The Name of the Rose by Umberto Eco
including the Author's Postscript

71%

16 Critic Reviews

Eco dances on the banks of allegory without drowning in its inane waters. As his characters wrangle over the question of whether Christ possessed property, the narrative offers chilling insight into mores that suggest those of our own time...
-LA Times

Synopsis

Umberto Eco’s first novel, an international sensation and winner of the Premio Strega and the Prix Médicis Étranger awards

The year is 1327. Franciscans in a wealthy Italian abbey are suspected of heresy, and Brother William of Baskerville arrives to investigate. When his delicate mission is suddenly overshadowed by seven bizarre deaths, Brother William turns detective. His tools are the logic of Aristotle, the theology of Aquinas, the empirical insights of Roger Bacon—all sharpened to a glistening edge by wry humor and a ferocious curiosity. He collects evidence, deciphers secret symbols and coded manuscripts, and digs into the eerie labyrinth of the abbey, where “the most interesting things happen at night.”

“Like the labyrinthine library at its heart, this brilliant novel has many cunning passages and secret chambers . . . Fascinating . . . ingenious . . . dazzling.” – Newsweek
 

About Umberto Eco

See more books from this Author
UMBERTO ECO is a professor of semiotics at the University of Bologna and the best-selling author of numerous novels and essays. He lives in Italy.
 
Published September 28, 1994 by Mariner Books. 594 pages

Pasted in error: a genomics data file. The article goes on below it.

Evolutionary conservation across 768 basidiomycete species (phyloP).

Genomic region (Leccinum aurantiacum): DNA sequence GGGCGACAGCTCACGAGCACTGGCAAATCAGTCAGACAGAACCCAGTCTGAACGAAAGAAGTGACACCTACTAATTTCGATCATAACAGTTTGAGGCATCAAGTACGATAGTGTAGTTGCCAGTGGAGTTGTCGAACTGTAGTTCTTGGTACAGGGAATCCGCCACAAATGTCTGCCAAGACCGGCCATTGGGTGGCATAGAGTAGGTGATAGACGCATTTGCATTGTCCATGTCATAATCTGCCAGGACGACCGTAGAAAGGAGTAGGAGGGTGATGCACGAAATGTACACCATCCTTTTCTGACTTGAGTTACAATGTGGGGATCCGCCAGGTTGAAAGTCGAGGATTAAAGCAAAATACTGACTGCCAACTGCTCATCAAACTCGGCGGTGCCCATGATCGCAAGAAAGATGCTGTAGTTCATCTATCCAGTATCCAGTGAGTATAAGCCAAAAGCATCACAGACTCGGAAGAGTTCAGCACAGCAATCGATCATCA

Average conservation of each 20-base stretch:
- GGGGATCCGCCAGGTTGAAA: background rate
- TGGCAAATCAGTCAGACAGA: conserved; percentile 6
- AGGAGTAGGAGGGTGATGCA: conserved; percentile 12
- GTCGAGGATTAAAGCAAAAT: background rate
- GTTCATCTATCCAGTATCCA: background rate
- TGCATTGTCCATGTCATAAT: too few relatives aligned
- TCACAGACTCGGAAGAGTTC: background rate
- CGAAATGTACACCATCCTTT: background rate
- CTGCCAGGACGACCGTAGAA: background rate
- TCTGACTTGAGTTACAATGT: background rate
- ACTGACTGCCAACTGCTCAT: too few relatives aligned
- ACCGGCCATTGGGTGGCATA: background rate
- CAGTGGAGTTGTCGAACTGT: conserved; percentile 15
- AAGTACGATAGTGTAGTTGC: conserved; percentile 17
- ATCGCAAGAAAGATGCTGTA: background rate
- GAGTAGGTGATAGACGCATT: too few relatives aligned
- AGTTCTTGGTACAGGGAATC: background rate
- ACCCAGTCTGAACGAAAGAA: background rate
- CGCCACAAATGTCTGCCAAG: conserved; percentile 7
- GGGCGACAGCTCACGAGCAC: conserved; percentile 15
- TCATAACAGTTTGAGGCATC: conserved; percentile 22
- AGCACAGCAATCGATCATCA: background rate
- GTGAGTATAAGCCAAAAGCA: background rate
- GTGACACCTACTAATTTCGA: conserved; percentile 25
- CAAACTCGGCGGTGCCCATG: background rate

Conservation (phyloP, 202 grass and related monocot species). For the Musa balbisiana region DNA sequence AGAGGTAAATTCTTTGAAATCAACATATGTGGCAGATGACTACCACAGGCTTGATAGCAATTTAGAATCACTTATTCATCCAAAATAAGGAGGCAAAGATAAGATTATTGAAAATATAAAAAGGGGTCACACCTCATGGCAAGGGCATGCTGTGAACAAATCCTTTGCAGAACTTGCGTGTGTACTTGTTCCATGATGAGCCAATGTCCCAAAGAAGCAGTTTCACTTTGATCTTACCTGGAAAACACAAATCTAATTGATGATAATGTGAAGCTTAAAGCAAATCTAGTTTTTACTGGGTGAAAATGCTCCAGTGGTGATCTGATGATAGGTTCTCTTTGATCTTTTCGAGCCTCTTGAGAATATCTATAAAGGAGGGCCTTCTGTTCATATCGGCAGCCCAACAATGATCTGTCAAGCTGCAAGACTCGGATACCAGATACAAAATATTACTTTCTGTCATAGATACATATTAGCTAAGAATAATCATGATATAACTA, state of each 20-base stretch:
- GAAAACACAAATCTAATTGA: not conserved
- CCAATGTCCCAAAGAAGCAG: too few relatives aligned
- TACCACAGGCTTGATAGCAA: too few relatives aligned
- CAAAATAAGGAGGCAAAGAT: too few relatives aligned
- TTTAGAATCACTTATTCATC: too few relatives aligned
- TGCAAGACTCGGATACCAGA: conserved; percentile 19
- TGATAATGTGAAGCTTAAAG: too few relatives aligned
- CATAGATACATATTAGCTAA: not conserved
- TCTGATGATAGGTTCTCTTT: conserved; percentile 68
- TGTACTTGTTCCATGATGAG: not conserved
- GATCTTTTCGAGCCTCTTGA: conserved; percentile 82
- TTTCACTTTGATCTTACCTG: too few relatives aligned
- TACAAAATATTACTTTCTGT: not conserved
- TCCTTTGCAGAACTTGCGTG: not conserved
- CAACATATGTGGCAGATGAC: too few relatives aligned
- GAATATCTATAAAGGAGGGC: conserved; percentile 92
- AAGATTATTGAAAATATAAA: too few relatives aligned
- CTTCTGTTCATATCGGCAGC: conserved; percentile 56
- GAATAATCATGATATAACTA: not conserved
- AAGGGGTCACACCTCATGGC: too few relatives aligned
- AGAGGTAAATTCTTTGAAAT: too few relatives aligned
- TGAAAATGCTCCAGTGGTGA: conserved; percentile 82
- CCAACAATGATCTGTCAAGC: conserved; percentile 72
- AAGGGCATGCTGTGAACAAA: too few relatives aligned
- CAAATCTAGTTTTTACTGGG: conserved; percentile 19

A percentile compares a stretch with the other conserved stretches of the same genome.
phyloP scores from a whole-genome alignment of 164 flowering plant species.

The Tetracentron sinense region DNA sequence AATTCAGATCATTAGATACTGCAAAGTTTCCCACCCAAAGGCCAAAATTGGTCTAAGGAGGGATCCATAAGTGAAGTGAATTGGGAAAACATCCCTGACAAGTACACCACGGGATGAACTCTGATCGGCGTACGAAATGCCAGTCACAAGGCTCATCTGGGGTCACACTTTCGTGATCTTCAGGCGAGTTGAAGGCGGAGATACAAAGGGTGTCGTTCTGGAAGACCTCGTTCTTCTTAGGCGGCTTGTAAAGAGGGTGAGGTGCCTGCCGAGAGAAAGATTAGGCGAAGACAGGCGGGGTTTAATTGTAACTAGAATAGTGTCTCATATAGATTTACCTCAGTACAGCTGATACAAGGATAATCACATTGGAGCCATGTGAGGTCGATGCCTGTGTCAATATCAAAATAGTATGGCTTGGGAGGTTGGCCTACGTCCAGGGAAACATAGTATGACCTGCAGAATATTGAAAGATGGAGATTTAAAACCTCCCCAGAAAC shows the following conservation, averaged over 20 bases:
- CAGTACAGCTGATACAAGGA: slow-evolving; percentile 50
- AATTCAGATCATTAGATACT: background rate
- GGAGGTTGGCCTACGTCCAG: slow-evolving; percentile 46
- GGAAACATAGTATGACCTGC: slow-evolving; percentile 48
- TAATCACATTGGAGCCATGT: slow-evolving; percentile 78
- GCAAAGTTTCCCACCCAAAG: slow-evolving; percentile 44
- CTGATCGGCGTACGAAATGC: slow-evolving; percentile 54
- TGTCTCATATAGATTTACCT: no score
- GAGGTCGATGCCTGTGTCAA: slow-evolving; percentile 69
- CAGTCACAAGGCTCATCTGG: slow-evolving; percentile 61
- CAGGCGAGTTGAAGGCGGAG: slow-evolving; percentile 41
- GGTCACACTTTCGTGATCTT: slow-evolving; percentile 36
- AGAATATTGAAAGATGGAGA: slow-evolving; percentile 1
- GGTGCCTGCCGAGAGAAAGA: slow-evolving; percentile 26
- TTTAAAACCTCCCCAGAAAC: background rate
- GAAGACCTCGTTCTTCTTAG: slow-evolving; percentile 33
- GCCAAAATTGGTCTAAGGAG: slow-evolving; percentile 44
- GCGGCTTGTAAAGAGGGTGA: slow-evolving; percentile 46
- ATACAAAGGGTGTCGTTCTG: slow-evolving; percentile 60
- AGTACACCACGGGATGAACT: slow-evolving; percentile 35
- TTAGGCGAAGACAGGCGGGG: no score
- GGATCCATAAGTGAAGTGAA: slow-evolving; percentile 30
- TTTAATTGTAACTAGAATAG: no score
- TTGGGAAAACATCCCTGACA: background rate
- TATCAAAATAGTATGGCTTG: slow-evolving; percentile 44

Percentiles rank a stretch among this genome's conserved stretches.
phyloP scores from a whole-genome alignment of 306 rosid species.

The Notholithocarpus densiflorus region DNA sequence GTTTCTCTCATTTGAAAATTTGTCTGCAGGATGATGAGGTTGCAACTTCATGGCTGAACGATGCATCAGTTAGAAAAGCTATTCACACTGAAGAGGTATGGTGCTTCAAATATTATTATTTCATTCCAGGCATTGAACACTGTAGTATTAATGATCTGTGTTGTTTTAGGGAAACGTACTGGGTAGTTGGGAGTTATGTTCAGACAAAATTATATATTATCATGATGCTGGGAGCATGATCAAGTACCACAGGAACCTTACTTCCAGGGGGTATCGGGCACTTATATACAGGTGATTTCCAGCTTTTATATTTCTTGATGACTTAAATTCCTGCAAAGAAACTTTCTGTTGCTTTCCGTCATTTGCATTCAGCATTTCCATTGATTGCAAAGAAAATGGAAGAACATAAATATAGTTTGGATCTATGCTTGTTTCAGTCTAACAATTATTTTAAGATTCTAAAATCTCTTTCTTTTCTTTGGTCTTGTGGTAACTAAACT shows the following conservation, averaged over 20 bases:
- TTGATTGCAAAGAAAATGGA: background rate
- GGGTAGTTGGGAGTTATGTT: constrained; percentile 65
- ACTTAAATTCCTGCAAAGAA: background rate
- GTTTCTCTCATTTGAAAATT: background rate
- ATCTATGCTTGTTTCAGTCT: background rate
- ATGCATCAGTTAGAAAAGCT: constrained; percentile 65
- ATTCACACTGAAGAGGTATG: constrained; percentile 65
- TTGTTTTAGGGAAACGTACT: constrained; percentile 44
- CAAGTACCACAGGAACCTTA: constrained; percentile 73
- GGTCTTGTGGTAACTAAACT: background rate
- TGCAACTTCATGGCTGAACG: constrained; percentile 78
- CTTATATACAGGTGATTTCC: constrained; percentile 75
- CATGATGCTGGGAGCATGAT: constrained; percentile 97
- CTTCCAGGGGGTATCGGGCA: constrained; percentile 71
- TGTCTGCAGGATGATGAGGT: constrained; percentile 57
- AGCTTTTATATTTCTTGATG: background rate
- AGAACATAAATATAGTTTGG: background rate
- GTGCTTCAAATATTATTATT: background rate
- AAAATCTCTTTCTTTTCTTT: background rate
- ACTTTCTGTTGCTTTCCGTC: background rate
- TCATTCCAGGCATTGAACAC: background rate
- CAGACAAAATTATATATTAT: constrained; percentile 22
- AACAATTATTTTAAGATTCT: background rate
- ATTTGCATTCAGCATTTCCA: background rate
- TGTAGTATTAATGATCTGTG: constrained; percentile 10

Genres: History, Religion & Spirituality, Education & Reference, Mystery, Thriller & Suspense, Literature & Fiction, Crime. Fiction
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Critic reviews for The Name of the Rose
All: 16 | Positive: 11 | Negative: 5

Kirkus

Below average
on Jun 22 1983

...his characters are stiff and two-dimensional; they talk too much, if eloquently; and Eco may ultimately be less a novelist than a preacher. Still: a rich, fascinating failure--with clever, tapestry-like appeal for a limited, historically-minded audience.

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LA Times

Good
Reviewed by Kenneth Atchity on Feb 20 2016

Eco dances on the banks of allegory without drowning in its inane waters. As his characters wrangle over the question of whether Christ possessed property, the narrative offers chilling insight into mores that suggest those of our own time...

Read Full Review of The Name of the Rose: includi... | See more reviews from LA Times